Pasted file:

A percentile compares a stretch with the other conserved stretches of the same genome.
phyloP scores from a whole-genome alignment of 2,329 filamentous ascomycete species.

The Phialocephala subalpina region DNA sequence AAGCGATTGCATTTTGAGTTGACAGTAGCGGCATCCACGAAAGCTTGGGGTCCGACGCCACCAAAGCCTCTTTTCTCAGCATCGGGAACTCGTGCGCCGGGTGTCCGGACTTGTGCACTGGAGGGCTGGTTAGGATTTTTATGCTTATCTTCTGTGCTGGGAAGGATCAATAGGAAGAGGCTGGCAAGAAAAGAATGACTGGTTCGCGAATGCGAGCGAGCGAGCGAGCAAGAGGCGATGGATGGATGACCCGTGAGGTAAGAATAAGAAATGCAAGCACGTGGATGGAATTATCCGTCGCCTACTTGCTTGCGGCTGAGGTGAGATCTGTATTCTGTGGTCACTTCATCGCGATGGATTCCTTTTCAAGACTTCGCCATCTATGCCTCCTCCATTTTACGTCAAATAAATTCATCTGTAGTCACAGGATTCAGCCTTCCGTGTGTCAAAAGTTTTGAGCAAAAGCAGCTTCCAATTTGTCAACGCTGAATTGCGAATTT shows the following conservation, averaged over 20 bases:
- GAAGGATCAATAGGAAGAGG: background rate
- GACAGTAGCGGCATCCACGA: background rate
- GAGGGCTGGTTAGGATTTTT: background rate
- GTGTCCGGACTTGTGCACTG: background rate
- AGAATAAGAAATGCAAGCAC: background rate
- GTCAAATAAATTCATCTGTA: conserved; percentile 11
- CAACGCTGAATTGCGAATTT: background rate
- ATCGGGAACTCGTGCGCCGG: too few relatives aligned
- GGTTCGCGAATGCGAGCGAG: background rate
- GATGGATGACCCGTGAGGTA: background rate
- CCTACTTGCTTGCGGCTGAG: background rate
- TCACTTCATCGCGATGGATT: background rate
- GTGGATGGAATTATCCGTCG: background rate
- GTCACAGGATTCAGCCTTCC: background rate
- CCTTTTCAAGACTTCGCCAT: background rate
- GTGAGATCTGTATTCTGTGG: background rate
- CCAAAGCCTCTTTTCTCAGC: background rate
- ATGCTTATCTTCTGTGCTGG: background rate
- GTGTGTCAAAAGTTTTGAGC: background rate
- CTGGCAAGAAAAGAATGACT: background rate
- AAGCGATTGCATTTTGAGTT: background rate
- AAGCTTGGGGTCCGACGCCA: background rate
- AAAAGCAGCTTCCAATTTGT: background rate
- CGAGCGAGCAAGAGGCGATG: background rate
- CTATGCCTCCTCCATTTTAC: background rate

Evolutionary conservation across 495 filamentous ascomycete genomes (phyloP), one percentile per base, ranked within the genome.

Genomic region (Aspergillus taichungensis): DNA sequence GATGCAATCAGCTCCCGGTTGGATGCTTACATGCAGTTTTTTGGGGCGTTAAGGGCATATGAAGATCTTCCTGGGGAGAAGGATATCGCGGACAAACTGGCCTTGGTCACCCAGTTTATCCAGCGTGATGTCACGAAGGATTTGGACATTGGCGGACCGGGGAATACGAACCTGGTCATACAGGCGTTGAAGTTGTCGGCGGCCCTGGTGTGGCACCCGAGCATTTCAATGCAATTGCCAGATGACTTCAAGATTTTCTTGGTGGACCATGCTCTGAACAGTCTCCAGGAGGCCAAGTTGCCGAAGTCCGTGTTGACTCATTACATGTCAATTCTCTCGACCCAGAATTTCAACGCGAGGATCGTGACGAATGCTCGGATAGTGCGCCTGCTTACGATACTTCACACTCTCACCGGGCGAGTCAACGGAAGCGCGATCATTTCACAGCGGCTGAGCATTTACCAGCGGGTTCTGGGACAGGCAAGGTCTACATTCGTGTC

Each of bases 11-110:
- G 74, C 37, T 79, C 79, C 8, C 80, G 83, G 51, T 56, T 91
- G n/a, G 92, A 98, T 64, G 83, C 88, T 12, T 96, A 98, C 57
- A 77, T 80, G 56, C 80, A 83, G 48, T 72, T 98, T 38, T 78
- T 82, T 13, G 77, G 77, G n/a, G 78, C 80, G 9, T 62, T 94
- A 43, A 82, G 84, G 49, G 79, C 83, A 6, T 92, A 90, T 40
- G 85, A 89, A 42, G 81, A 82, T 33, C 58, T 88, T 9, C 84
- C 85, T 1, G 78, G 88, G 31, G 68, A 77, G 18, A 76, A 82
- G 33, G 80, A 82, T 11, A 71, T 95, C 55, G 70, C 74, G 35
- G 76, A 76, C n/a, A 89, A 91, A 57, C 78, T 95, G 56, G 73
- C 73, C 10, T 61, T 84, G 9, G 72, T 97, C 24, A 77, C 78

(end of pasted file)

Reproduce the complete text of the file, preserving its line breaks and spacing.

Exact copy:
A percentile compares a stretch with the other conserved stretches of the same genome.
phyloP scores from a whole-genome alignment of 2,329 filamentous ascomycete species.

The Phialocephala subalpina region DNA sequence AAGCGATTGCATTTTGAGTTGACAGTAGCGGCATCCACGAAAGCTTGGGGTCCGACGCCACCAAAGCCTCTTTTCTCAGCATCGGGAACTCGTGCGCCGGGTGTCCGGACTTGTGCACTGGAGGGCTGGTTAGGATTTTTATGCTTATCTTCTGTGCTGGGAAGGATCAATAGGAAGAGGCTGGCAAGAAAAGAATGACTGGTTCGCGAATGCGAGCGAGCGAGCGAGCAAGAGGCGATGGATGGATGACCCGTGAGGTAAGAATAAGAAATGCAAGCACGTGGATGGAATTATCCGTCGCCTACTTGCTTGCGGCTGAGGTGAGATCTGTATTCTGTGGTCACTTCATCGCGATGGATTCCTTTTCAAGACTTCGCCATCTATGCCTCCTCCATTTTACGTCAAATAAATTCATCTGTAGTCACAGGATTCAGCCTTCCGTGTGTCAAAAGTTTTGAGCAAAAGCAGCTTCCAATTTGTCAACGCTGAATTGCGAATTT shows the following conservation, averaged over 20 bases:
- GAAGGATCAATAGGAAGAGG: background rate
- GACAGTAGCGGCATCCACGA: background rate
- GAGGGCTGGTTAGGATTTTT: background rate
- GTGTCCGGACTTGTGCACTG: background rate
- AGAATAAGAAATGCAAGCAC: background rate
- GTCAAATAAATTCATCTGTA: conserved; percentile 11
- CAACGCTGAATTGCGAATTT: background rate
- ATCGGGAACTCGTGCGCCGG: too few relatives aligned
- GGTTCGCGAATGCGAGCGAG: background rate
- GATGGATGACCCGTGAGGTA: background rate
- CCTACTTGCTTGCGGCTGAG: background rate
- TCACTTCATCGCGATGGATT: background rate
- GTGGATGGAATTATCCGTCG: background rate
- GTCACAGGATTCAGCCTTCC: background rate
- CCTTTTCAAGACTTCGCCAT: background rate
- GTGAGATCTGTATTCTGTGG: background rate
- CCAAAGCCTCTTTTCTCAGC: background rate
- ATGCTTATCTTCTGTGCTGG: background rate
- GTGTGTCAAAAGTTTTGAGC: background rate
- CTGGCAAGAAAAGAATGACT: background rate
- AAGCGATTGCATTTTGAGTT: background rate
- AAGCTTGGGGTCCGACGCCA: background rate
- AAAAGCAGCTTCCAATTTGT: background rate
- CGAGCGAGCAAGAGGCGATG: background rate
- CTATGCCTCCTCCATTTTAC: background rate

Evolutionary conservation across 495 filamentous ascomycete genomes (phyloP), one percentile per base, ranked within the genome.

Genomic region (Aspergillus taichungensis): DNA sequence GATGCAATCAGCTCCCGGTTGGATGCTTACATGCAGTTTTTTGGGGCGTTAAGGGCATATGAAGATCTTCCTGGGGAGAAGGATATCGCGGACAAACTGGCCTTGGTCACCCAGTTTATCCAGCGTGATGTCACGAAGGATTTGGACATTGGCGGACCGGGGAATACGAACCTGGTCATACAGGCGTTGAAGTTGTCGGCGGCCCTGGTGTGGCACCCGAGCATTTCAATGCAATTGCCAGATGACTTCAAGATTTTCTTGGTGGACCATGCTCTGAACAGTCTCCAGGAGGCCAAGTTGCCGAAGTCCGTGTTGACTCATTACATGTCAATTCTCTCGACCCAGAATTTCAACGCGAGGATCGTGACGAATGCTCGGATAGTGCGCCTGCTTACGATACTTCACACTCTCACCGGGCGAGTCAACGGAAGCGCGATCATTTCACAGCGGCTGAGCATTTACCAGCGGGTTCTGGGACAGGCAAGGTCTACATTCGTGTC

Each of bases 11-110:
- G 74, C 37, T 79, C 79, C 8, C 80, G 83, G 51, T 56, T 91
- G n/a, G 92, A 98, T 64, G 83, C 88, T 12, T 96, A 98, C 57
- A 77, T 80, G 56, C 80, A 83, G 48, T 72, T 98, T 38, T 78
- T 82, T 13, G 77, G 77, G n/a, G 78, C 80, G 9, T 62, T 94
- A 43, A 82, G 84, G 49, G 79, C 83, A 6, T 92, A 90, T 40
- G 85, A 89, A 42, G 81, A 82, T 33, C 58, T 88, T 9, C 84
- C 85, T 1, G 78, G 88, G 31, G 68, A 77, G 18, A 76, A 82
- G 33, G 80, A 82, T 11, A 71, T 95, C 55, G 70, C 74, G 35
- G 76, A 76, C n/a, A 89, A 91, A 57, C 78, T 95, G 56, G 73
- C 73, C 10, T 61, T 84, G 9, G 72, T 97, C 24, A 77, C 78